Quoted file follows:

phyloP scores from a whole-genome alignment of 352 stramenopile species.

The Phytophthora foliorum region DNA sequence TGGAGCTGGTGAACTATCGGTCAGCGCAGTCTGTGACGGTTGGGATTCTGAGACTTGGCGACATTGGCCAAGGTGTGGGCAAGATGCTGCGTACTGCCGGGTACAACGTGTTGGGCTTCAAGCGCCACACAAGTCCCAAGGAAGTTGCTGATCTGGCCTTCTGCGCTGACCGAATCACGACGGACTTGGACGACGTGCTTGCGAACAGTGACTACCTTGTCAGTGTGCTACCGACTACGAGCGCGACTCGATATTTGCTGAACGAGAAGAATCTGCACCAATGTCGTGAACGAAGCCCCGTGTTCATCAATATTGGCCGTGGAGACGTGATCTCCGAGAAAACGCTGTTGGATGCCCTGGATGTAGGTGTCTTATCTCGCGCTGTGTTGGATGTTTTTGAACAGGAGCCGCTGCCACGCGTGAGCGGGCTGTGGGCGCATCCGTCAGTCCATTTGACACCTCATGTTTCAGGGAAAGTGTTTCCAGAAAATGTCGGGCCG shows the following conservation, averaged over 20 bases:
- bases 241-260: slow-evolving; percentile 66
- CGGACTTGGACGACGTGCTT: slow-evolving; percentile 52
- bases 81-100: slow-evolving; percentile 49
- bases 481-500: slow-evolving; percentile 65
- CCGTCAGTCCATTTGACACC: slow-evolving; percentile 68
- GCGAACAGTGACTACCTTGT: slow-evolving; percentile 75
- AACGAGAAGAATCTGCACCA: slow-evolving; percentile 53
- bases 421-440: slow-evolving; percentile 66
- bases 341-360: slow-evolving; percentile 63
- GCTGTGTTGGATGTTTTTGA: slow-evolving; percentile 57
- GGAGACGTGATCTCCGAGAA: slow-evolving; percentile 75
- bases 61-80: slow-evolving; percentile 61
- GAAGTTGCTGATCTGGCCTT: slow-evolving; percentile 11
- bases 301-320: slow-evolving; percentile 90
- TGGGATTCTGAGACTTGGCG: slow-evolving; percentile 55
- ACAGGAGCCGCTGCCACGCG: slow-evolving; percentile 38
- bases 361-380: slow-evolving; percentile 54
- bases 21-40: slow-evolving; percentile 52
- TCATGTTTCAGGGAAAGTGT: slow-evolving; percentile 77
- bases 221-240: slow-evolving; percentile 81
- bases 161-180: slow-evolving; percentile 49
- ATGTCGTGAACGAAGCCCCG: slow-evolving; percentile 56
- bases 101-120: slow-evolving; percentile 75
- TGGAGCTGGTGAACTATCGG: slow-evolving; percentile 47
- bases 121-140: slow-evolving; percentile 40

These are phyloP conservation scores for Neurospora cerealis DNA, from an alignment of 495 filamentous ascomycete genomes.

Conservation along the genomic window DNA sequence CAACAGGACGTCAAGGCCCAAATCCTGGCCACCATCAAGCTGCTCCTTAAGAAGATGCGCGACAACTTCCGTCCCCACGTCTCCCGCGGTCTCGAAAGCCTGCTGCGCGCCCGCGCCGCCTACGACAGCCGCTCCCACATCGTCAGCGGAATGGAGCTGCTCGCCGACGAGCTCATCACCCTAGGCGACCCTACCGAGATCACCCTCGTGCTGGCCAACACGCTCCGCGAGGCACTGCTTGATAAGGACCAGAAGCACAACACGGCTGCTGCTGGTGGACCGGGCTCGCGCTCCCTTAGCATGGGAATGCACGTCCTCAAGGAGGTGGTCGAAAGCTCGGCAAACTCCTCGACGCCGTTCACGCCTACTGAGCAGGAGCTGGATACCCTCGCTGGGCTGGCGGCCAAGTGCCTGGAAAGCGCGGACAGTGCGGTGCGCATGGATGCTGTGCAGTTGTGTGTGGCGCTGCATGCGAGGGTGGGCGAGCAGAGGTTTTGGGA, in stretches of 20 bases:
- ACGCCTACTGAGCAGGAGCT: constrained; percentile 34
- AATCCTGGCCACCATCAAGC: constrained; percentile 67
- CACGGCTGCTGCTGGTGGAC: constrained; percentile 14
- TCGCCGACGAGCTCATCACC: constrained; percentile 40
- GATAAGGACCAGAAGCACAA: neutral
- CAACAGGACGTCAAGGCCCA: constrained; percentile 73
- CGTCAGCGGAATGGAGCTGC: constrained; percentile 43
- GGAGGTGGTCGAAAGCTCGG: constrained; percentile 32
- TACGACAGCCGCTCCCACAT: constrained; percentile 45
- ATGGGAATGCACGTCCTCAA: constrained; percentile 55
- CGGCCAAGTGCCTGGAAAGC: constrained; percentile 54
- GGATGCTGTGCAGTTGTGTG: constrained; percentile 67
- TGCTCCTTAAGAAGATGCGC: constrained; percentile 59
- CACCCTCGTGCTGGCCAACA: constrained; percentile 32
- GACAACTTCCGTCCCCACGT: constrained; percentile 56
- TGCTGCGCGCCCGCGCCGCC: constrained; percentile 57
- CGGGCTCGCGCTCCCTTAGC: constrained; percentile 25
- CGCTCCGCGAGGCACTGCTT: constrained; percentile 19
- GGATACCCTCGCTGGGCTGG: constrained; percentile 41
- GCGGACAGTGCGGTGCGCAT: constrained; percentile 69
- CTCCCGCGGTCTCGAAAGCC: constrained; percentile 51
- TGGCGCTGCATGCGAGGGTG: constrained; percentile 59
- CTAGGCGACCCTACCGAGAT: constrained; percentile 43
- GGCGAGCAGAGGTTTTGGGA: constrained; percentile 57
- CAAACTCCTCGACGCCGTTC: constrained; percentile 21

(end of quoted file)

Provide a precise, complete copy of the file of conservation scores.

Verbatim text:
phyloP scores from a whole-genome alignment of 352 stramenopile species.

The Phytophthora foliorum region DNA sequence TGGAGCTGGTGAACTATCGGTCAGCGCAGTCTGTGACGGTTGGGATTCTGAGACTTGGCGACATTGGCCAAGGTGTGGGCAAGATGCTGCGTACTGCCGGGTACAACGTGTTGGGCTTCAAGCGCCACACAAGTCCCAAGGAAGTTGCTGATCTGGCCTTCTGCGCTGACCGAATCACGACGGACTTGGACGACGTGCTTGCGAACAGTGACTACCTTGTCAGTGTGCTACCGACTACGAGCGCGACTCGATATTTGCTGAACGAGAAGAATCTGCACCAATGTCGTGAACGAAGCCCCGTGTTCATCAATATTGGCCGTGGAGACGTGATCTCCGAGAAAACGCTGTTGGATGCCCTGGATGTAGGTGTCTTATCTCGCGCTGTGTTGGATGTTTTTGAACAGGAGCCGCTGCCACGCGTGAGCGGGCTGTGGGCGCATCCGTCAGTCCATTTGACACCTCATGTTTCAGGGAAAGTGTTTCCAGAAAATGTCGGGCCG shows the following conservation, averaged over 20 bases:
- bases 241-260: slow-evolving; percentile 66
- CGGACTTGGACGACGTGCTT: slow-evolving; percentile 52
- bases 81-100: slow-evolving; percentile 49
- bases 481-500: slow-evolving; percentile 65
- CCGTCAGTCCATTTGACACC: slow-evolving; percentile 68
- GCGAACAGTGACTACCTTGT: slow-evolving; percentile 75
- AACGAGAAGAATCTGCACCA: slow-evolving; percentile 53
- bases 421-440: slow-evolving; percentile 66
- bases 341-360: slow-evolving; percentile 63
- GCTGTGTTGGATGTTTTTGA: slow-evolving; percentile 57
- GGAGACGTGATCTCCGAGAA: slow-evolving; percentile 75
- bases 61-80: slow-evolving; percentile 61
- GAAGTTGCTGATCTGGCCTT: slow-evolving; percentile 11
- bases 301-320: slow-evolving; percentile 90
- TGGGATTCTGAGACTTGGCG: slow-evolving; percentile 55
- ACAGGAGCCGCTGCCACGCG: slow-evolving; percentile 38
- bases 361-380: slow-evolving; percentile 54
- bases 21-40: slow-evolving; percentile 52
- TCATGTTTCAGGGAAAGTGT: slow-evolving; percentile 77
- bases 221-240: slow-evolving; percentile 81
- bases 161-180: slow-evolving; percentile 49
- ATGTCGTGAACGAAGCCCCG: slow-evolving; percentile 56
- bases 101-120: slow-evolving; percentile 75
- TGGAGCTGGTGAACTATCGG: slow-evolving; percentile 47
- bases 121-140: slow-evolving; percentile 40

These are phyloP conservation scores for Neurospora cerealis DNA, from an alignment of 495 filamentous ascomycete genomes.

Conservation along the genomic window DNA sequence CAACAGGACGTCAAGGCCCAAATCCTGGCCACCATCAAGCTGCTCCTTAAGAAGATGCGCGACAACTTCCGTCCCCACGTCTCCCGCGGTCTCGAAAGCCTGCTGCGCGCCCGCGCCGCCTACGACAGCCGCTCCCACATCGTCAGCGGAATGGAGCTGCTCGCCGACGAGCTCATCACCCTAGGCGACCCTACCGAGATCACCCTCGTGCTGGCCAACACGCTCCGCGAGGCACTGCTTGATAAGGACCAGAAGCACAACACGGCTGCTGCTGGTGGACCGGGCTCGCGCTCCCTTAGCATGGGAATGCACGTCCTCAAGGAGGTGGTCGAAAGCTCGGCAAACTCCTCGACGCCGTTCACGCCTACTGAGCAGGAGCTGGATACCCTCGCTGGGCTGGCGGCCAAGTGCCTGGAAAGCGCGGACAGTGCGGTGCGCATGGATGCTGTGCAGTTGTGTGTGGCGCTGCATGCGAGGGTGGGCGAGCAGAGGTTTTGGGA, in stretches of 20 bases:
- ACGCCTACTGAGCAGGAGCT: constrained; percentile 34
- AATCCTGGCCACCATCAAGC: constrained; percentile 67
- CACGGCTGCTGCTGGTGGAC: constrained; percentile 14
- TCGCCGACGAGCTCATCACC: constrained; percentile 40
- GATAAGGACCAGAAGCACAA: neutral
- CAACAGGACGTCAAGGCCCA: constrained; percentile 73
- CGTCAGCGGAATGGAGCTGC: constrained; percentile 43
- GGAGGTGGTCGAAAGCTCGG: constrained; percentile 32
- TACGACAGCCGCTCCCACAT: constrained; percentile 45
- ATGGGAATGCACGTCCTCAA: constrained; percentile 55
- CGGCCAAGTGCCTGGAAAGC: constrained; percentile 54
- GGATGCTGTGCAGTTGTGTG: constrained; percentile 67
- TGCTCCTTAAGAAGATGCGC: constrained; percentile 59
- CACCCTCGTGCTGGCCAACA: constrained; percentile 32
- GACAACTTCCGTCCCCACGT: constrained; percentile 56
- TGCTGCGCGCCCGCGCCGCC: constrained; percentile 57
- CGGGCTCGCGCTCCCTTAGC: constrained; percentile 25
- CGCTCCGCGAGGCACTGCTT: constrained; percentile 19
- GGATACCCTCGCTGGGCTGG: constrained; percentile 41
- GCGGACAGTGCGGTGCGCAT: constrained; percentile 69
- CTCCCGCGGTCTCGAAAGCC: constrained; percentile 51
- TGGCGCTGCATGCGAGGGTG: constrained; percentile 59
- CTAGGCGACCCTACCGAGAT: constrained; percentile 43
- GGCGAGCAGAGGTTTTGGGA: constrained; percentile 57
- CAAACTCCTCGACGCCGTTC: constrained; percentile 21